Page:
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Numeral adverbs beyond 100

Salvete!

I am trying to create a javascript which lets me create numeral adverbs (and cardinal numbers) from 1-999. It works for the cardinal numbers 1-999 and numeral adverbs 1-99, 100, 200, etc. But I do not know how to construct numeral adverbs beyond 100.

  • Would "357", for example, be septie(n)s et quinquagie(n)s et trecentie(n)s, or does the construction change beyond 100?
  • Also, what are the numeral adverbs for 400, 500, 600, 700, 800, ...
Read more : Numeral adverbs beyond 100 | Views : 932 | Replies : 2


How to translate: a room 10' x 10'

Salvete,

I am wondering how to translate the following sentence:
You entered a small room 10' x 10'.

Of course, one might write:
Conclave parvum, quod in longitudinem 10 pedes et in latitudinem 10 pedes patet, intravisti.

Is there something more compact to express the 10' x 10'-bit?
Valete,

Carolus Raeticus
Read more : How to translate: a room 10' x 10' | Views : 954 | Replies : 4


perfect participle rediisse misspelled?

I think the book I am using has misspelled this word because according to 501 Latin Verbs it should have only one 'i'. Which spelling is correct?
Read more : perfect participle rediisse misspelled? | Views : 1231 | Replies : 2


Ecloga I

Or perhaps Eclogae I-II, to get a bit more experience before returning to Catiline. I'm not having too much trouble yet -- I've read the first five lines, can scan them properly, and mostly make sense of the text -- but I'm probably going to make a thread anyway so I may as well start now.

Tityre, tu patulae recubans sub tegmine fagi
siluestrem tenui Musam meditaris auena;
nos patriae finis et dulcia linquimus arua. ...
Read more : Ecloga I | Views : 2959 | Replies : 54


difficult geographic description in Ovid, XI, 150-52

Ovid is describing the geography of Mount Tmolus, and its relation to the cities of Sardis and Hypaepa.

Nam freta prospiciens late riget arduus alto
Tmolus in adscensu, clivoque extensus utroque
Sardibus hinc, illinc parvis finitur Hypaepis.


Translation:

Broadly surveying the seas, steep Tmolus stands up stiff in high ascending
and sloping and spreading
is bounded on one side by Sardis and on the other by little Hypaepa.

The ablatives were difficult: late, alto, ...
Read more : difficult geographic description in Ovid, XI, 150-52 | Views : 1035 | Replies : 7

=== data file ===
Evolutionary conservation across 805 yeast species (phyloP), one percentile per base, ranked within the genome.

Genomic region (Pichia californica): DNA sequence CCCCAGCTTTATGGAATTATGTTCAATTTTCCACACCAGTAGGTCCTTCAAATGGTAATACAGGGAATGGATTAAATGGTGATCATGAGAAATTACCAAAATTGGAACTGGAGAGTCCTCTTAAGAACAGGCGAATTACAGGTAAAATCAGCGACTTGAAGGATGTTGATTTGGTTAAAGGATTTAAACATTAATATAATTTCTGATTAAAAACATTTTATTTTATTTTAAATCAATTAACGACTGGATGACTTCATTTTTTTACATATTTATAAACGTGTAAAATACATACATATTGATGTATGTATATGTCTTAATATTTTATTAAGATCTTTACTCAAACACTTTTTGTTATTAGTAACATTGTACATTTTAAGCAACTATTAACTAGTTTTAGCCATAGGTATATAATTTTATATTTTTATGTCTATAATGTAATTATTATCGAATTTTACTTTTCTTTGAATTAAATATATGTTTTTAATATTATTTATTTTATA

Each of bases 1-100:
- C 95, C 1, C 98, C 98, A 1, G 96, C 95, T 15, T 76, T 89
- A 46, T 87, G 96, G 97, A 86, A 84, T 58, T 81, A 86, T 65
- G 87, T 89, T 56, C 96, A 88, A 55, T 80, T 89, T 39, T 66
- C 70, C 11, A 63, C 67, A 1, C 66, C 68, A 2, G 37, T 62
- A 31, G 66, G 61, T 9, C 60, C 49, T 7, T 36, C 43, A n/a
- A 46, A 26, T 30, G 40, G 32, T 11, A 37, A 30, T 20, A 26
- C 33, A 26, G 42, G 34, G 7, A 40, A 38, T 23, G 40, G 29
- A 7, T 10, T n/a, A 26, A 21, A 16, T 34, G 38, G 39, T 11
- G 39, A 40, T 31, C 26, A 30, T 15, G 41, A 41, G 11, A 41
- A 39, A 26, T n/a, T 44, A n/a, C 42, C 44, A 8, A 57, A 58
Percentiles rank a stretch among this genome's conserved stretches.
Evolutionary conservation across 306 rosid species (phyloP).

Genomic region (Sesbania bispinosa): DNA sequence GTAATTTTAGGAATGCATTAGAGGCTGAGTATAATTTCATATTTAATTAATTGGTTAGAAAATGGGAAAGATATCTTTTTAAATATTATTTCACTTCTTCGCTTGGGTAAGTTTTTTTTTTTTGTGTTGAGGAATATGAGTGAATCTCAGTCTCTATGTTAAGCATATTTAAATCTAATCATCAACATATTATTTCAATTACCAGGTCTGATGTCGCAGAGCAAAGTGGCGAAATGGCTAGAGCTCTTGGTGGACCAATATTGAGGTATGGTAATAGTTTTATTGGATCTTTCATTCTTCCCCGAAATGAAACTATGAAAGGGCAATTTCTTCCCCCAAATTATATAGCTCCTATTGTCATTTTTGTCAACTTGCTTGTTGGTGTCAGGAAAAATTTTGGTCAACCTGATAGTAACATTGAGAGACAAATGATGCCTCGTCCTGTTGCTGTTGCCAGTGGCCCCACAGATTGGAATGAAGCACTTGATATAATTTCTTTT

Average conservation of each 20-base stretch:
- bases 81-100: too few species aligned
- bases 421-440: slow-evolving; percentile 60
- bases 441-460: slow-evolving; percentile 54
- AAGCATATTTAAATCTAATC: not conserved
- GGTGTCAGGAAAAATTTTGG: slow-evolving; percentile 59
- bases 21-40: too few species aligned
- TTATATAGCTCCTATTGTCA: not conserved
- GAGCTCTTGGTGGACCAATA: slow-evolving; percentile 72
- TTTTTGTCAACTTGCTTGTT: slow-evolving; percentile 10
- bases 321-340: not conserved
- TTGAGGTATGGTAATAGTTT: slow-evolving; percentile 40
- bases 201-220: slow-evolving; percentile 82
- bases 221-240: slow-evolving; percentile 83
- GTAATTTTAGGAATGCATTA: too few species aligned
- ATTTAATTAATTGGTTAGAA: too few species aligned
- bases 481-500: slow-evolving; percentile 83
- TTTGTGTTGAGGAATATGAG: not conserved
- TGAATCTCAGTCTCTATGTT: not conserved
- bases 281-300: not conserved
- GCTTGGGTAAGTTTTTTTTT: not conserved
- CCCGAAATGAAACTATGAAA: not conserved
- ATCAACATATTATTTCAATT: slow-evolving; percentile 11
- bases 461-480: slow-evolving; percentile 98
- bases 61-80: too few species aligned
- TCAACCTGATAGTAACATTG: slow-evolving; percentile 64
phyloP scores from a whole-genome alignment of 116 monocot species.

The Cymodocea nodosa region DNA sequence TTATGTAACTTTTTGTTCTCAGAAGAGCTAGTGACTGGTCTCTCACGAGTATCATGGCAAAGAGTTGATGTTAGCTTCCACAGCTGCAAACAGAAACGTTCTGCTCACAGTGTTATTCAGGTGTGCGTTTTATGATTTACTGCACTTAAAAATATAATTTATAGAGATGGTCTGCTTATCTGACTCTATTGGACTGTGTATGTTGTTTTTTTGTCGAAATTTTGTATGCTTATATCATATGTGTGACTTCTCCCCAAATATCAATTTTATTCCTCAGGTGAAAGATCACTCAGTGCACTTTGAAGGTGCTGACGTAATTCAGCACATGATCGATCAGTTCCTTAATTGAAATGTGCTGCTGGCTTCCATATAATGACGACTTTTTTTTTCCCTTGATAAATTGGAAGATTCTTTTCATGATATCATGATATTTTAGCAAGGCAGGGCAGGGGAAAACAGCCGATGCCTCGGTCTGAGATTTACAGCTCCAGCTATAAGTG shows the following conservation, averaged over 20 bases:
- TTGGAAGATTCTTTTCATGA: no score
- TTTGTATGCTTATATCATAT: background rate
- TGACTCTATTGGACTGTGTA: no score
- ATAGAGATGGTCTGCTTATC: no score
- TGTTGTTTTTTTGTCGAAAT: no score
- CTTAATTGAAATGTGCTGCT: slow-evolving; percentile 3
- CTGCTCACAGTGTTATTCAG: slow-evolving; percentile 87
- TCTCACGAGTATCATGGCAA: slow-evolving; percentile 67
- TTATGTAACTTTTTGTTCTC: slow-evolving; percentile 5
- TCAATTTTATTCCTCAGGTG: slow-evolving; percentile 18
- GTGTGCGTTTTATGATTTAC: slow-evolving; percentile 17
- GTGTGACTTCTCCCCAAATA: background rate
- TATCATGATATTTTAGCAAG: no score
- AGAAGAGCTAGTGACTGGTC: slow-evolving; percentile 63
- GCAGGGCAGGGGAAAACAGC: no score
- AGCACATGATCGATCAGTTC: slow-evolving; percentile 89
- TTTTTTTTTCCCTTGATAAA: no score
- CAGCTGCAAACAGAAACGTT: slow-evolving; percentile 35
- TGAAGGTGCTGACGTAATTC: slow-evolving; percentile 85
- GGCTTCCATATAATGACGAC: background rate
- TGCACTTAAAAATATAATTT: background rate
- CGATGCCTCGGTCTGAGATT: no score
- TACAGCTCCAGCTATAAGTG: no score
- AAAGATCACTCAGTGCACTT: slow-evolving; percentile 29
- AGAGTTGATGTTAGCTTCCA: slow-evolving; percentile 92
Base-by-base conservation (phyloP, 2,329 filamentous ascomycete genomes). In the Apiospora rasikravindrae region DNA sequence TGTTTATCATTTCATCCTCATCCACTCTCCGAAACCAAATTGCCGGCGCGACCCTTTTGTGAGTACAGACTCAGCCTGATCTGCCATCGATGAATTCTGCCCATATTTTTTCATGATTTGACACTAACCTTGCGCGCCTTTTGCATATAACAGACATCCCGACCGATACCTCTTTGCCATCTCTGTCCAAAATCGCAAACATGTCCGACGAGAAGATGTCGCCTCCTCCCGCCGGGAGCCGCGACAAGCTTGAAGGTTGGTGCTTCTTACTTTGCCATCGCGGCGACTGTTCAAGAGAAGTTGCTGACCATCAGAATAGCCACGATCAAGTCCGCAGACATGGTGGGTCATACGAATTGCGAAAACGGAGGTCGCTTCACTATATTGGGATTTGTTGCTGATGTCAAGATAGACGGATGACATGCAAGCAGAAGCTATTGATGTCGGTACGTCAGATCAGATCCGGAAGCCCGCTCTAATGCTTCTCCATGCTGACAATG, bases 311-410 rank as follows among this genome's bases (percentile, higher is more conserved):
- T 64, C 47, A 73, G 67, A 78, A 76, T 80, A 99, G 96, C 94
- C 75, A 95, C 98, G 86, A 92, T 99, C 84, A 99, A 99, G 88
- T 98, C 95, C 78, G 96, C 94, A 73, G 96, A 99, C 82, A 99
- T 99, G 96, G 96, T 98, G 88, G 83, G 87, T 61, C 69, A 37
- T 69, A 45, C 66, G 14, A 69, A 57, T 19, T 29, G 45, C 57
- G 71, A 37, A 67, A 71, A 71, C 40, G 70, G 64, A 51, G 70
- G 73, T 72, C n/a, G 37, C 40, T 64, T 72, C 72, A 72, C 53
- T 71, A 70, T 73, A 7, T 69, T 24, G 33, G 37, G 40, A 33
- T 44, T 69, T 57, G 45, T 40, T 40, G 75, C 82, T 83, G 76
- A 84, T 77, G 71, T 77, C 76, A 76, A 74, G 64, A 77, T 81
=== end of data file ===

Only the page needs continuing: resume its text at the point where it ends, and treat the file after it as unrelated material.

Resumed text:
indirect statement

The perfect infinitve is a point in time already past at the time shown by the main verb but how does one translate when the main verb itself is in the pluperfect as below?

Mane Achilles, qui non audiverat Clytemnestram in castra pervenisse, pro tabernaculo Agamemnonis stetit.
Read more : indirect statement | Views : 1039 | Replies : 2


Need your help: transcribing Hebrew

Salvete,

I have just finished proofreading my digital edition of Pericla Navarchi Magonis sive Expeditio Phoenicia annis ante Christum mille, Arcadius Avellanus' translation of the adventure novel The Adventures of Captain Mago by Léon Cahun.

The only thing missing are transcriptions of Hebrew words in an appendix (Notae Interpretis). I need help with those. I tried to transcribe them myself using tables of Hebrew characters, but I failed. I am afraid, they are all Hebrew ...
Read more : Need your help: transcribing Hebrew | Views : 1443 | Replies : 9


Correct translation

Hello, I have just begun to learn Latin. I am looking for clarification on the correct translation for "be not afraid", or "do not be afraid" in the singular form to a male. As if I am speaking to my son.
Is it "Noli Timere" or , "Nolite Timere" ? However in my dictionary I also see that "metus " is the term for fear? so would it be "Noli Metus"? Thank you.
Read more : Correct translation | Views : 949 | Replies : 2


translation problems

Tamen Ulixes sensit dolum latere. Nevertheless Ulysses perceived to conceal a trick. This does not sound right but I can't think of anything else. Also, how does one translate the verb facere when the sentence in question is not concerned with literally making or doing anything? Is this verb referring to a verb of a previous sentence? Thanks, Paul
Read more : translation problems | Views : 883 | Replies : 1


Potanti dixit imis mitique bidenti

It is the good old fable about the wolf and the lamb. A medieval author rewrote it thus:

Currunt ad liquidas potantes fluminis undas;
Atque ferox, limphas lambens trux gurgitis altis,
Potanti dixit imis mitique bidenti: (...)

It is all ok with the two first veres. But what about the imis of the last one? As to the bidenti, I take it to a misspelling of bibenti. A lamb does not have two protruding teeth, ...
Read more : Potanti dixit imis mitique bidenti | Views : 1136 | Replies : 6


 

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